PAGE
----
When it comes to proving who you are, the email and password combo is not fit for purpose, which is why so many firms have switched to authentication by text. Continuing our serialisation of articles and interviews taken from MEF’s free Future of Messaging Guide 2020 supported by Syniverse, available to download now.

In the ‘old’ analogue world, transactions were easy. If you had the cash, you could get the goods. But when commerce – and payment systems – went digital, things got murkier. Vendors had to ask the customer two big questions before they could risk approving the transaction: who are you, and how can you prove it?

At first, they used email and passwords to get the answers. But this proved worryingly insecure. They looked around for a better way, and found it in two factor authentication (2FA) via SMS. Here, the vendor sends a one time PIN (OTP) to the user by text, and the customer types it into the web form (or similar).

On the rare occasion that fraudsters do intercept OTPs, it is usually due to social engineering rather than any technical flaw. This is regrettable (and best tackled with education), but it is rare.

Why does it work? Because it replaces the risky ‘something you know’ (a password) with the far more secure ‘something you have’ (a phone). The process is easy for users to understand. And it’s mostly safe.

On the rare occasion that fraudsters do intercept OTPs, it is usually due to social engineering rather than any technical flaw. This is regrettable (and best tackled with education), but it is rare.

2FA by SMS is now used by business of all types all over the world, with banks, social media companies and government all relying on the process. In fact, mobile messaging insiders now say as much as 20 per cent of all A2P (application to person) messaging comes from authentication.

And 2FA by SMS is not just for transactions. It can work just as well for any kind of authorisation scenario. The Belarusian games publisher Wargaming is a convert to the process, which is implemented with the help of provider GMS.

Wargaming has over 200 million players of its flagship titles such as World of Tanks and World of Warships. Individuals in this vast user base are frequently changing their personal details (password change, email change etc). Obviously, to do this, they need a process that is simple but secure.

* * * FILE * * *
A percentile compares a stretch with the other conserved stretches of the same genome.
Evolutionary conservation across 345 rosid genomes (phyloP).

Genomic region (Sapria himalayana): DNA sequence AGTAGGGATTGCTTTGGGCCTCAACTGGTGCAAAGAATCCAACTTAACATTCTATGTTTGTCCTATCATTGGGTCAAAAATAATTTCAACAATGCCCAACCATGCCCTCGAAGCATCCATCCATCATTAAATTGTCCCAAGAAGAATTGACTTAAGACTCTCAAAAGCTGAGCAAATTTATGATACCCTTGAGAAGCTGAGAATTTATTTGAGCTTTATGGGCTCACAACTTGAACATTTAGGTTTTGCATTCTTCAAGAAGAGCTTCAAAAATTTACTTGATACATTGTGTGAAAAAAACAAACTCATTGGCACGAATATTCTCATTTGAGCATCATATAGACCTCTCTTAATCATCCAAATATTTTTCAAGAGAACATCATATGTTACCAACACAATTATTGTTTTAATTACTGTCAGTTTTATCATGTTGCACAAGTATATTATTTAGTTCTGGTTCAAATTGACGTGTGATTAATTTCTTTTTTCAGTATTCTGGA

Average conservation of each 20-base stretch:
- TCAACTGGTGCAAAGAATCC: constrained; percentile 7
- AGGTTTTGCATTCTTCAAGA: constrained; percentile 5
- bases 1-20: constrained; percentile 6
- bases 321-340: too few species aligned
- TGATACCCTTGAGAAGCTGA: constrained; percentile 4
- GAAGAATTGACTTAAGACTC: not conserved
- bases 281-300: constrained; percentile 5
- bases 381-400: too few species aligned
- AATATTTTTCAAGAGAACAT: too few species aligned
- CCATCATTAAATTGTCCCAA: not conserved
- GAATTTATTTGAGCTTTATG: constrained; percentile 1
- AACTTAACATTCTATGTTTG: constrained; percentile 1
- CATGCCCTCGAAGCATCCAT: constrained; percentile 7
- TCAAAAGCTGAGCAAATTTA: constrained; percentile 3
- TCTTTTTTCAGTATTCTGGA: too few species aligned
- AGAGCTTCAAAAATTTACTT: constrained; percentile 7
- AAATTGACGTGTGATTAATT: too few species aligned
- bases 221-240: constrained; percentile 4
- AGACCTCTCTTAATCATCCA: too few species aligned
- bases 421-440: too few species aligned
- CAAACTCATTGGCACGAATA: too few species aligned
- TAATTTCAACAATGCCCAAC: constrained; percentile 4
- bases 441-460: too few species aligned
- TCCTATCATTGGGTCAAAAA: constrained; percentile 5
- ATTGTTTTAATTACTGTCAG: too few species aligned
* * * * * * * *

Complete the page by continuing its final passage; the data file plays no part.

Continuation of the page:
Historically, the company used email and password. But, according to Wargaming’s Vitali Martsinovich, OTP by SMS has proved much more safe. It’s also easier for customers. “Authorisation through SMS more secure than through email,” he says. “It is also more user-friendly to send a text than send a code by email. There’s nothing to download, and we can assume that the user will always see the code. Also, it gives customers a chance to do more self-service. After SMS authorisation, they can change details of their Wargaming account.”

The percentage of users needing to change their details at any one time is small. But with 200 million users, Wargaming is still sending between 400,000 and 800,000 messages a month.

MEF’s Future of Messaging Guide 2020 – Download now

MEF’s Future of Messaging Guide 2020 published in association with Syniverse explores the growth of business messaging via a series of interviews and case studies to showcase how messaging continues to evolve and enable better customer engagement.

The 40-page guide is a comprehensive look at the trends, technologies, business personas and use cases driving the future of business messaging in a series of interviews and use cases across different sectors and regions.

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